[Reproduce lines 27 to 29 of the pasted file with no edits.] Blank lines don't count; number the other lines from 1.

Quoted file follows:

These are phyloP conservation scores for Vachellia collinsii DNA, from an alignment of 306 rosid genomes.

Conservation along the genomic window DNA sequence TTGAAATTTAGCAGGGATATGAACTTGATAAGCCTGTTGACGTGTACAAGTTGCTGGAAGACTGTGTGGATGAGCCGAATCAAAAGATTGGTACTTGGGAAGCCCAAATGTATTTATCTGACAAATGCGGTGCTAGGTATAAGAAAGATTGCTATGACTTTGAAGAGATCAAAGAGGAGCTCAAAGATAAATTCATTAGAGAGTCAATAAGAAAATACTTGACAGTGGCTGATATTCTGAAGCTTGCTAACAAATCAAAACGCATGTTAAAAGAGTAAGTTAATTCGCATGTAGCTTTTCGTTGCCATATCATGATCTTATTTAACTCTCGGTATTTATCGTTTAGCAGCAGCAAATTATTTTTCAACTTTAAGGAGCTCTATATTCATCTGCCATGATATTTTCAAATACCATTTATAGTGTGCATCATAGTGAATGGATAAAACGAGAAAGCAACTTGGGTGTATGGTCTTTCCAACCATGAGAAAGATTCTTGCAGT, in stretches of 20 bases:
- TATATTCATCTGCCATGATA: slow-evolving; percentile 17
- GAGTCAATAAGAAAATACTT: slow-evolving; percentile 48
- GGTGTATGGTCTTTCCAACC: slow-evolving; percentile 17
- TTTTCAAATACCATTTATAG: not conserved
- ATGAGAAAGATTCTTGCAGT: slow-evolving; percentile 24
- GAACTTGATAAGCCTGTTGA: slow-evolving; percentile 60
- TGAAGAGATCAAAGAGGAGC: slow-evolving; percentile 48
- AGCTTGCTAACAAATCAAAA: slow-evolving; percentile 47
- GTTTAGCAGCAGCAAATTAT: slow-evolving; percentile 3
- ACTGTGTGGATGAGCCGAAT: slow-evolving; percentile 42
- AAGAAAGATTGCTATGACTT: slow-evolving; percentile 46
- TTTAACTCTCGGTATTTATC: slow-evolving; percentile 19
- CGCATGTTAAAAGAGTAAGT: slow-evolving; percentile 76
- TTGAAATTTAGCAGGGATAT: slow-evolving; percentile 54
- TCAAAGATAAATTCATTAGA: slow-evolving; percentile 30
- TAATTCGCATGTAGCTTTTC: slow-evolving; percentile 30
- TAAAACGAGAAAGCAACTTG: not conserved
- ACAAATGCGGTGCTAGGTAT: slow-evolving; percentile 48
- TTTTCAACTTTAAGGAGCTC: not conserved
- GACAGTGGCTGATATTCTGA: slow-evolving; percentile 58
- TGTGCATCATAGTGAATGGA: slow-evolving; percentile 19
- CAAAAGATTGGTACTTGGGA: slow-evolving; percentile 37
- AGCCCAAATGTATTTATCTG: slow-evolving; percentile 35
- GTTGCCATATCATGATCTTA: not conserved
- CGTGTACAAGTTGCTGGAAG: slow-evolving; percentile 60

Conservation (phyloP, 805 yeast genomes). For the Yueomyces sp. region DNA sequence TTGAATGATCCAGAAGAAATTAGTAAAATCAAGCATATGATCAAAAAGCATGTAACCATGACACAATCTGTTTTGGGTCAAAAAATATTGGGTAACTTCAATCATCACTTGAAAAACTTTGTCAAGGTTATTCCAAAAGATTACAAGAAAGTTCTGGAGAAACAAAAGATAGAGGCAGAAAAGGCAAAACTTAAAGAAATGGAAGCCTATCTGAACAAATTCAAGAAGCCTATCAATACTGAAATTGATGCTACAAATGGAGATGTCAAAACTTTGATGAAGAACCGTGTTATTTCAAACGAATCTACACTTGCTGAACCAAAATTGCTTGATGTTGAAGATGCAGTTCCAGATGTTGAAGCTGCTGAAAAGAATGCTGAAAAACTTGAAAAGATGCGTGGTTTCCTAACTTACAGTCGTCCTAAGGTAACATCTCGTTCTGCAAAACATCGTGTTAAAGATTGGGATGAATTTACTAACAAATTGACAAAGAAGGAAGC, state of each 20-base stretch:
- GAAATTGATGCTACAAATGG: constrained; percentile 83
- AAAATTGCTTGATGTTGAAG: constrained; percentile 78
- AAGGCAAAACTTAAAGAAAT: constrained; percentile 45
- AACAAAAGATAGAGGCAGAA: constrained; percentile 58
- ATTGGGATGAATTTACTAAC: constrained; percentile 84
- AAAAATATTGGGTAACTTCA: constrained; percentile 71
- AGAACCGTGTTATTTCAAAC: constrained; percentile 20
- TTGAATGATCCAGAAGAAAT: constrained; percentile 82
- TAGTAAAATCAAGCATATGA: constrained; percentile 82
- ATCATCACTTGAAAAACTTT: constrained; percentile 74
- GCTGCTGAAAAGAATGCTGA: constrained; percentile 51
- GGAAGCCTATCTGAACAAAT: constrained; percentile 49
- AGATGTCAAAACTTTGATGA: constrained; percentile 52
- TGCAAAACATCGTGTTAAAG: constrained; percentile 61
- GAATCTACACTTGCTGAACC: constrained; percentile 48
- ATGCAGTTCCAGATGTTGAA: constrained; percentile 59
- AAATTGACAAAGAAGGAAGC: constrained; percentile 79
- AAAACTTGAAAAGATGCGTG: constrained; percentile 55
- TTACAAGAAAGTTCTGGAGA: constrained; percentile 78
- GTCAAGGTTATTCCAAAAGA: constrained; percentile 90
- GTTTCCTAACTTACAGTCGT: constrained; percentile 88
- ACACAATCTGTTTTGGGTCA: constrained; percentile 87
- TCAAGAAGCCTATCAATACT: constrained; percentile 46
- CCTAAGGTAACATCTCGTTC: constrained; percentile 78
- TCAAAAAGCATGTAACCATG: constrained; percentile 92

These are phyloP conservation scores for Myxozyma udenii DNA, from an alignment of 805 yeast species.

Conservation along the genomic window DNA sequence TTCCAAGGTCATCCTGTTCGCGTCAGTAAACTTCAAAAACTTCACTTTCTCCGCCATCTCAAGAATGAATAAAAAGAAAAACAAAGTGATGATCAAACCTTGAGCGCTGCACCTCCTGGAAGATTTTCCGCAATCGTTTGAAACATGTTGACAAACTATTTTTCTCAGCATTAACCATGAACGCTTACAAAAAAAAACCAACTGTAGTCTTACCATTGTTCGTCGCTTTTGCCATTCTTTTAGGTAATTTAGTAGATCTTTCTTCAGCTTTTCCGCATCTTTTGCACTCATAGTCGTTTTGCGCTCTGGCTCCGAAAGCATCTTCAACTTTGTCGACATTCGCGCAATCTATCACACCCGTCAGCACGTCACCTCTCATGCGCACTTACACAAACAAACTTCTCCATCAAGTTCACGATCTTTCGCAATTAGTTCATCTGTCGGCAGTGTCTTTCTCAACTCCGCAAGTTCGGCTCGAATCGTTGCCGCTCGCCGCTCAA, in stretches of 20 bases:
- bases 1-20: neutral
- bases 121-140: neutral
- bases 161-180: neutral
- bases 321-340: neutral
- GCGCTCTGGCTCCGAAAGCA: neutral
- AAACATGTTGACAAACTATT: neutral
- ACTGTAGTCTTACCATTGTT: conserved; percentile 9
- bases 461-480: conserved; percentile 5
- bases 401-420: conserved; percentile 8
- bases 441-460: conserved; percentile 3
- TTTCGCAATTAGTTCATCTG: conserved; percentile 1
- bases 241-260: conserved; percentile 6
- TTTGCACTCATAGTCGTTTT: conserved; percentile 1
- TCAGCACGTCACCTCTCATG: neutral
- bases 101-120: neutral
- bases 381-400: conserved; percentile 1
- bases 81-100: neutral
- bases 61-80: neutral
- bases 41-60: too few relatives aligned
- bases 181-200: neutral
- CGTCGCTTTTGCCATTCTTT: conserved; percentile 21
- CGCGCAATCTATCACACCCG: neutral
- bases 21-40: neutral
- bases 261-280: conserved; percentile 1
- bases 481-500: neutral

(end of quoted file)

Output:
- CGTGTACAAGTTGCTGGAAG: slow-evolving; percentile 60

Conservation (phyloP, 805 yeast genomes). For the Yueomyces sp. region DNA sequence TTGAATGATCCAGAAGAAATTAGTAAAATCAAGCATATGATCAAAAAGCATGTAACCATGACACAATCTGTTTTGGGTCAAAAAATATTGGGTAACTTCAATCATCACTTGAAAAACTTTGTCAAGGTTATTCCAAAAGATTACAAGAAAGTTCTGGAGAAACAAAAGATAGAGGCAGAAAAGGCAAAACTTAAAGAAATGGAAGCCTATCTGAACAAATTCAAGAAGCCTATCAATACTGAAATTGATGCTACAAATGGAGATGTCAAAACTTTGATGAAGAACCGTGTTATTTCAAACGAATCTACACTTGCTGAACCAAAATTGCTTGATGTTGAAGATGCAGTTCCAGATGTTGAAGCTGCTGAAAAGAATGCTGAAAAACTTGAAAAGATGCGTGGTTTCCTAACTTACAGTCGTCCTAAGGTAACATCTCGTTCTGCAAAACATCGTGTTAAAGATTGGGATGAATTTACTAACAAATTGACAAAGAAGGAAGC, state of each 20-base stretch:
- GAAATTGATGCTACAAATGG: constrained; percentile 83